On the surface, it should be a scary thing; we should lose sleep worrying about it. But here’s the good news: as followers of Jesus Christ we don’t have to lose a minute of sleep about Judgment Day. Here’s what John writes in today’s reading:

“God is love, and those who remain in love remain in God and God remains in them. This is how love has been perfected in us, so that we can have CONFIDENCE on the Judgment Day, because we are exactly the same as God is in this world. There is no fear in love, but perfect love drives out all fear, because fear expects punishment” (1 John 4:16-18).

Here’s the point: God’s love in us makes us perfect in his eyes. When Judgment Day does finally roll around, followers of Jesus Christ have nothing to fear, because in spite of our sin and imperfections, the Father will only see his perfect Son in us when we stand before him. Jesus Christ is our hope and our confidence.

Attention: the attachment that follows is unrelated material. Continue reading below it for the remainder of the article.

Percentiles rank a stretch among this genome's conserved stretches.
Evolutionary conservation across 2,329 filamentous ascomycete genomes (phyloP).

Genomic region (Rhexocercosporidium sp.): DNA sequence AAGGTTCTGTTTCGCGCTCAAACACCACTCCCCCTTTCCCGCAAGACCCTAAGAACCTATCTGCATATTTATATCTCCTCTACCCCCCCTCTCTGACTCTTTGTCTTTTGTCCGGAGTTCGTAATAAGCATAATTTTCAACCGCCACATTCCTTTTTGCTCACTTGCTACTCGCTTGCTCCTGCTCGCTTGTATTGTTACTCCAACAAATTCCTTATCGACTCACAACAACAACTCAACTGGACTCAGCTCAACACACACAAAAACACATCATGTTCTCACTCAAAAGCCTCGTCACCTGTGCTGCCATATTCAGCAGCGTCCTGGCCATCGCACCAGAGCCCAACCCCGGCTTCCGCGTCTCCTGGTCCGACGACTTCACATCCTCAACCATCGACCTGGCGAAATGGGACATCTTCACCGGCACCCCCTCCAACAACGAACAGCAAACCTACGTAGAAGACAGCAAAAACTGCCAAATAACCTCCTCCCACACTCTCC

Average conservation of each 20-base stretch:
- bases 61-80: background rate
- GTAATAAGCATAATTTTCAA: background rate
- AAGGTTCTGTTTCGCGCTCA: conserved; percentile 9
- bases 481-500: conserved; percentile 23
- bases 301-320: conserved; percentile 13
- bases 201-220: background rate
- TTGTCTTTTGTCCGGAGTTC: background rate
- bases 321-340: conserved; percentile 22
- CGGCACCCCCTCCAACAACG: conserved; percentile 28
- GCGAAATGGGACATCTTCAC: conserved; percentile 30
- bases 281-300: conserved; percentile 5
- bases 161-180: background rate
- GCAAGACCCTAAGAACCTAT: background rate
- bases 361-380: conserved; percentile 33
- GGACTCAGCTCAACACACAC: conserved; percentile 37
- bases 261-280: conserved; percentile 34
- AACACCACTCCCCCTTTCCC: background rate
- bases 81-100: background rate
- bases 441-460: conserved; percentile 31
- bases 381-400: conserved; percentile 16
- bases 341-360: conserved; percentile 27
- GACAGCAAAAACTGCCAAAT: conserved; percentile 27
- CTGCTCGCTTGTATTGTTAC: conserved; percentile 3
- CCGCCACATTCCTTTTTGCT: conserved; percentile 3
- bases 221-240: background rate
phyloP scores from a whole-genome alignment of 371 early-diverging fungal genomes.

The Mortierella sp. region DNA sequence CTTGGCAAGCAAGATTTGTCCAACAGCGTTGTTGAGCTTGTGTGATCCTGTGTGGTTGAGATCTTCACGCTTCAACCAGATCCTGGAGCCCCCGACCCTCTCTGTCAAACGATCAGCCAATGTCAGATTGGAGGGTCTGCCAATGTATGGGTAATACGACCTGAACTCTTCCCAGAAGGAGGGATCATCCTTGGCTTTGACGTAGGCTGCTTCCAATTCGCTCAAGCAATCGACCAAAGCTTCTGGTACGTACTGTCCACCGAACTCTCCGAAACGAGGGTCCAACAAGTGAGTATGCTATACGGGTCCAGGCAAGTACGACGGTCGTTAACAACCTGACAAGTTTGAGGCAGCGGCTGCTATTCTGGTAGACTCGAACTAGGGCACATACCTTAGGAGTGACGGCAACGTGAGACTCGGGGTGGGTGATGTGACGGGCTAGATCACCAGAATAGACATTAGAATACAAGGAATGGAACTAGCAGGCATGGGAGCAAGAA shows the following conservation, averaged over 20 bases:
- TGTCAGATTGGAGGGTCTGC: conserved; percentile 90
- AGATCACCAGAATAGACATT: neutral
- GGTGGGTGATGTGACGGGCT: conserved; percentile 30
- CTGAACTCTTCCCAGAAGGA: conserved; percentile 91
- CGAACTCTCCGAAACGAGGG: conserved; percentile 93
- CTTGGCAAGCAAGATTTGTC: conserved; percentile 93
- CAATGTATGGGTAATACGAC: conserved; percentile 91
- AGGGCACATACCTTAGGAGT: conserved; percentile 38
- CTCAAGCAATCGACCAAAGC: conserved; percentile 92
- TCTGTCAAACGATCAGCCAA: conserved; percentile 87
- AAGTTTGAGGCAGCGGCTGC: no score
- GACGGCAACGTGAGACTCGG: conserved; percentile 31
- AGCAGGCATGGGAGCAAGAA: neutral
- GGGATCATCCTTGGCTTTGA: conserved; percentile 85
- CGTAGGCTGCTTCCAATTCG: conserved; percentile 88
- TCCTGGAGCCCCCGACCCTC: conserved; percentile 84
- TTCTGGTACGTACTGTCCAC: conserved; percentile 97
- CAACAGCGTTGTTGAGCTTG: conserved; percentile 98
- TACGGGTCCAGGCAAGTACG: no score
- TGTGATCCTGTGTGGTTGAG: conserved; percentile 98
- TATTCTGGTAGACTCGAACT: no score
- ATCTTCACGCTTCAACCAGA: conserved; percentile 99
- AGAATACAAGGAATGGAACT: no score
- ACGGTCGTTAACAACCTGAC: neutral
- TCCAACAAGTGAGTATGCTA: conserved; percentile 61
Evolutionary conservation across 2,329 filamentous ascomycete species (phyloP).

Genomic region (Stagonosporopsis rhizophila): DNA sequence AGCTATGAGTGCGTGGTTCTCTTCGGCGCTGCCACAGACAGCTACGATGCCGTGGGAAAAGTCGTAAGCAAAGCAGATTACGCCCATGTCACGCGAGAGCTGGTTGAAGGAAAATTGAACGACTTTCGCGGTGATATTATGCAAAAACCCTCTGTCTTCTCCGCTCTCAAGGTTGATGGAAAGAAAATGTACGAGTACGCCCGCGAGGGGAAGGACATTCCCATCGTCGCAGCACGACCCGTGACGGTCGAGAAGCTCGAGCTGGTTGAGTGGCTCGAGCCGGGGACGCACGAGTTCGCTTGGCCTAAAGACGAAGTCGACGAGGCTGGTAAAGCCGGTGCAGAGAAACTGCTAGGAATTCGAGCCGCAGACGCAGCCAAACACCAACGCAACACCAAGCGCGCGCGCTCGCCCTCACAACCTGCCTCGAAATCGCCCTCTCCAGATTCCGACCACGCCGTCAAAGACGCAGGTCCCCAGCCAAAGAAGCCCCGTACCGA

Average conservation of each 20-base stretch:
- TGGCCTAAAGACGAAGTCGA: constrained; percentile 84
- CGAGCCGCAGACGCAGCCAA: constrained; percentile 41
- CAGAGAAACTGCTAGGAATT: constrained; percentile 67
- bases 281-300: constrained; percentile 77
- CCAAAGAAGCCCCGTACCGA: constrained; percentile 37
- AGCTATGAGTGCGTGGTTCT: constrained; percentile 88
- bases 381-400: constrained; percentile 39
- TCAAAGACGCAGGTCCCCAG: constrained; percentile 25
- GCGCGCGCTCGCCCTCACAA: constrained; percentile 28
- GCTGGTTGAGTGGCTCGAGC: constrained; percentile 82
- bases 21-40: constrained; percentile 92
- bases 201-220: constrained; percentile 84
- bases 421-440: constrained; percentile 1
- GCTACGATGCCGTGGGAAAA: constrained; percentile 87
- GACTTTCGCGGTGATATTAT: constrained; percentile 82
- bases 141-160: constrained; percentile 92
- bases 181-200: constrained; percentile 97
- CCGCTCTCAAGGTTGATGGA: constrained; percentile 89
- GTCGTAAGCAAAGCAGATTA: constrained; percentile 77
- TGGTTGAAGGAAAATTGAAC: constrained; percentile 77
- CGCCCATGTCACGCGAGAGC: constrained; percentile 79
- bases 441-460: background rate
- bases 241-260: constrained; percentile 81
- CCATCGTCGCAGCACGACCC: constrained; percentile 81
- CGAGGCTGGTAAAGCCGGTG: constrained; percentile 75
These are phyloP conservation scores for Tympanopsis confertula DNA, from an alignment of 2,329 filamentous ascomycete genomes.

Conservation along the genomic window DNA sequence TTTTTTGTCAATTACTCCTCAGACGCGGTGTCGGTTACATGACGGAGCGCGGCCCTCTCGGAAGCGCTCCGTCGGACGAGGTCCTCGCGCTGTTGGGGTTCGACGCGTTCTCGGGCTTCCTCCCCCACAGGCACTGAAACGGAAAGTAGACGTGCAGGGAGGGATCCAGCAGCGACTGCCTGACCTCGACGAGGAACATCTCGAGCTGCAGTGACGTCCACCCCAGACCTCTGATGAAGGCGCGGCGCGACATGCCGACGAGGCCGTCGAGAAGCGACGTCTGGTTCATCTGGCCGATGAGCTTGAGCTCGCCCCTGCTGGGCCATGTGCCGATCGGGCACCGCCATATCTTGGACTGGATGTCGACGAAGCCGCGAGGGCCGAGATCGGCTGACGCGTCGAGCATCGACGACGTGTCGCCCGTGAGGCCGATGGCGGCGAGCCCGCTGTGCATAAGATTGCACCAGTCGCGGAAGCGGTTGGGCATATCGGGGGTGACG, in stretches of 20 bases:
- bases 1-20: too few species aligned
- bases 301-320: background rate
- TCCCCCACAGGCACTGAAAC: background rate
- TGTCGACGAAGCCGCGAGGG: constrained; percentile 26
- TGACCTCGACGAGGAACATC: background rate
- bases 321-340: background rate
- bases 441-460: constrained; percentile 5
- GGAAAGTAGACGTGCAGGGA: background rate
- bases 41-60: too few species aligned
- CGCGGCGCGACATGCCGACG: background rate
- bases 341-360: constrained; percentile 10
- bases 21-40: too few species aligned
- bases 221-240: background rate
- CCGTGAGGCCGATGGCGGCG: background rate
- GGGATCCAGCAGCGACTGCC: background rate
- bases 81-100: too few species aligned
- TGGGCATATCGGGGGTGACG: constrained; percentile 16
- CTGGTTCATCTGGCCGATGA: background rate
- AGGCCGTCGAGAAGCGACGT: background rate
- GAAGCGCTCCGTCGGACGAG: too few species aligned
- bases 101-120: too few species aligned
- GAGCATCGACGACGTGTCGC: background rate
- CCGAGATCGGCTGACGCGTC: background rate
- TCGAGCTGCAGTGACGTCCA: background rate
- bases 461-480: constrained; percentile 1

We also have nothing to fear today because the same is true right now, in this moment. We are loved and accepted by God not because we’re perfect, but because we’re created out of his love and in his loving image. Nothing we can do or say or thing can change that fact.

Sure, feel free to ask the question, “Does God love me? Does he accept me for who I am?” But be sure to base your answer on what he tells us in his Word, which is that no matter what we do, he will always love us.

If ever you feel a cloud of shame or guilt beginning to hover over your spirit, drive it away by reminding yourself of this truth: God still loves me!